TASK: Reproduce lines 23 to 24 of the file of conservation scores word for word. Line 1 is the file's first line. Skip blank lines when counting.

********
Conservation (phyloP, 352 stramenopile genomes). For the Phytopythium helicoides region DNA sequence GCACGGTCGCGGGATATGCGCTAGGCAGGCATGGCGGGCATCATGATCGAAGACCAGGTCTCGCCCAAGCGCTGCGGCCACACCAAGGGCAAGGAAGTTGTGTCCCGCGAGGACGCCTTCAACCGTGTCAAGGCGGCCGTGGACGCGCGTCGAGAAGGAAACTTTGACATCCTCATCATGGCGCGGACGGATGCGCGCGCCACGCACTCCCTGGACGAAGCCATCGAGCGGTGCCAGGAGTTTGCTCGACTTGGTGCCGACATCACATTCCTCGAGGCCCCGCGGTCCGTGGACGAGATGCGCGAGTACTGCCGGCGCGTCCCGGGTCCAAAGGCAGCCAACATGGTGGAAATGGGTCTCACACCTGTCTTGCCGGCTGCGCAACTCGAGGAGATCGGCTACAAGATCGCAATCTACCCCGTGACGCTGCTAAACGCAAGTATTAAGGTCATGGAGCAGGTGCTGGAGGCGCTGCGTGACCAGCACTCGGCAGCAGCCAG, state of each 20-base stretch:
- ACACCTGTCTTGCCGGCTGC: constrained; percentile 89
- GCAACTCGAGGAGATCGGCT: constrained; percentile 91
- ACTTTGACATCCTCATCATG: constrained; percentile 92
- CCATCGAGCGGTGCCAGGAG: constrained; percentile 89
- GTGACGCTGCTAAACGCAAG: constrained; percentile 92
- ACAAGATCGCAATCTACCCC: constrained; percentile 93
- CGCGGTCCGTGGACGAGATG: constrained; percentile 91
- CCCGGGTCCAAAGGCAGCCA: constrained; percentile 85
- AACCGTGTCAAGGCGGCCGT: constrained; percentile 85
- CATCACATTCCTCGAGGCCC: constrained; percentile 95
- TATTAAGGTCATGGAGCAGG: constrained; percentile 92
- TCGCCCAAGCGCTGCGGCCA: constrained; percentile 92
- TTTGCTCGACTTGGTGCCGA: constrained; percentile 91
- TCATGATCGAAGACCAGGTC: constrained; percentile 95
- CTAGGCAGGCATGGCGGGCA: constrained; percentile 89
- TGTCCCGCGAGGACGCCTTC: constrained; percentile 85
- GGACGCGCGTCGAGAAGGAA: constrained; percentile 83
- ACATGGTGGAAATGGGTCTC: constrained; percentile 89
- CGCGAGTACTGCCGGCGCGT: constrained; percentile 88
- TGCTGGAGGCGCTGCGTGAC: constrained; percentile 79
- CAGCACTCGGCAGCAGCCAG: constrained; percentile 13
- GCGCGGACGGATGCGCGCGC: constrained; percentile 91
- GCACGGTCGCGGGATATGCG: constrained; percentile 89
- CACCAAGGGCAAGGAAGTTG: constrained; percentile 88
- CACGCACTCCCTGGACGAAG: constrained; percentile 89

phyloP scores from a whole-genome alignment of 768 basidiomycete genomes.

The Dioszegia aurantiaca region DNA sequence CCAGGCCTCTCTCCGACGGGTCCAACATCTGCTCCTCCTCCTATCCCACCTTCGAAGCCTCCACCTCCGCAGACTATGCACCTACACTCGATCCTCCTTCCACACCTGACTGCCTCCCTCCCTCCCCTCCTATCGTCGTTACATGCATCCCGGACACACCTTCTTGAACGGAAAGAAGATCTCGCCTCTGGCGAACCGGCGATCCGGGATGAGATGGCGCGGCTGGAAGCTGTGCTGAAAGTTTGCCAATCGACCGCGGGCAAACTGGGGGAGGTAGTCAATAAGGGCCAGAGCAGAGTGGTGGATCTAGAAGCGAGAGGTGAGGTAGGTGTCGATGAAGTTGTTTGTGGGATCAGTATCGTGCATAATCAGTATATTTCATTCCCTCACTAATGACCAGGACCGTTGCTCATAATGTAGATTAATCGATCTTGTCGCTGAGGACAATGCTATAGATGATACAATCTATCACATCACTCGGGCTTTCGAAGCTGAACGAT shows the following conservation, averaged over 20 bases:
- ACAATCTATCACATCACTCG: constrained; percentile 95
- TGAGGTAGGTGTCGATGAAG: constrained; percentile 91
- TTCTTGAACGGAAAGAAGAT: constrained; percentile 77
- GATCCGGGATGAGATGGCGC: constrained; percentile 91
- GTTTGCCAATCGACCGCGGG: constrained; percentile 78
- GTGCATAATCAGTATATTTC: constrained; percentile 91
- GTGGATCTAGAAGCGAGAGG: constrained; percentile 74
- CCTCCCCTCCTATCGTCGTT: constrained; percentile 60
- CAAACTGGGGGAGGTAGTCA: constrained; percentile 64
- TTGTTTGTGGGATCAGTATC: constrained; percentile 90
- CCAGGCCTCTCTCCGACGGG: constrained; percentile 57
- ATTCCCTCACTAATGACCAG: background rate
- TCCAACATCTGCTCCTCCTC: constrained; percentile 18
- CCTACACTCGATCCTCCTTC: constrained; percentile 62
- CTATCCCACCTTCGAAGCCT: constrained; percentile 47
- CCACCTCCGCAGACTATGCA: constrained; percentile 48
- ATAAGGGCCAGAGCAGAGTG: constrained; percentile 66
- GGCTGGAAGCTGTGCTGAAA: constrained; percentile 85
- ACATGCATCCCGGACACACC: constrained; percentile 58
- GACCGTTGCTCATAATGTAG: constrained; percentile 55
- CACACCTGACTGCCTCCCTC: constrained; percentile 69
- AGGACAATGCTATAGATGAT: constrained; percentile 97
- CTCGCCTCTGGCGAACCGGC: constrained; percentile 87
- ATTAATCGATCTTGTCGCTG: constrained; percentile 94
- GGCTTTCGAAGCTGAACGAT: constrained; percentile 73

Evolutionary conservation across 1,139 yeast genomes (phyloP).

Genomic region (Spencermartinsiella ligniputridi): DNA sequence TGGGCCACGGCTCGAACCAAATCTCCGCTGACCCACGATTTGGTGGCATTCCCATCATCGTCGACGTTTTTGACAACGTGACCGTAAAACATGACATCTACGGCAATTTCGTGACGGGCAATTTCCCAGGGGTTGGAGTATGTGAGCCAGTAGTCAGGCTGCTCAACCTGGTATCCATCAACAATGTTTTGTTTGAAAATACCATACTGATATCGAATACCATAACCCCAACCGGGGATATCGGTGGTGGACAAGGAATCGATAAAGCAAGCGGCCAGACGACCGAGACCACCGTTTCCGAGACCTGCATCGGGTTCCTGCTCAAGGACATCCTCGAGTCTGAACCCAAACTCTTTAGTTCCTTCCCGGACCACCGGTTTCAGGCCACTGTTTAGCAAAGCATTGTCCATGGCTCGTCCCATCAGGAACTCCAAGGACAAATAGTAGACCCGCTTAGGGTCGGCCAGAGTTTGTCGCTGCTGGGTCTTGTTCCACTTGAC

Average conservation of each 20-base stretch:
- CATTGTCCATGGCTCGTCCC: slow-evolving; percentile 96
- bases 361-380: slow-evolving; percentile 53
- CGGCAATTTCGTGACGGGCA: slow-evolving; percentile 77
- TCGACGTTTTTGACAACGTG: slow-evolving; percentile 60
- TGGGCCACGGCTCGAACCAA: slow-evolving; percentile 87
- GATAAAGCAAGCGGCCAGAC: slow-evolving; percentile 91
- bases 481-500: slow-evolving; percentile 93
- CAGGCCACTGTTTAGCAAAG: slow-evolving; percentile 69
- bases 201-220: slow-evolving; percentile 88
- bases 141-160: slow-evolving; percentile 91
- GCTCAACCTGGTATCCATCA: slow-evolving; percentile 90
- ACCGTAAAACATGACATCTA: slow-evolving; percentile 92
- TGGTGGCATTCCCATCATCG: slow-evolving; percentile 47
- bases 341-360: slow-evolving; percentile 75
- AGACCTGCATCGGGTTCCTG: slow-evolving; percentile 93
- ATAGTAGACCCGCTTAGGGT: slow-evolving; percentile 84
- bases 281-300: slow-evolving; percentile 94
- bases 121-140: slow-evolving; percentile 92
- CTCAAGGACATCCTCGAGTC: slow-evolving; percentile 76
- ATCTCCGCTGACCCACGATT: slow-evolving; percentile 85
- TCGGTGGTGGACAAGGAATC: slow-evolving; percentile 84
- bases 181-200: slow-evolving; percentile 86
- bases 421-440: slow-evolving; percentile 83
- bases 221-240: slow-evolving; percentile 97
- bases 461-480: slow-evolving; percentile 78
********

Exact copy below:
- GCGCGGACGGATGCGCGCGC: constrained; percentile 91
- GCACGGTCGCGGGATATGCG: constrained; percentile 89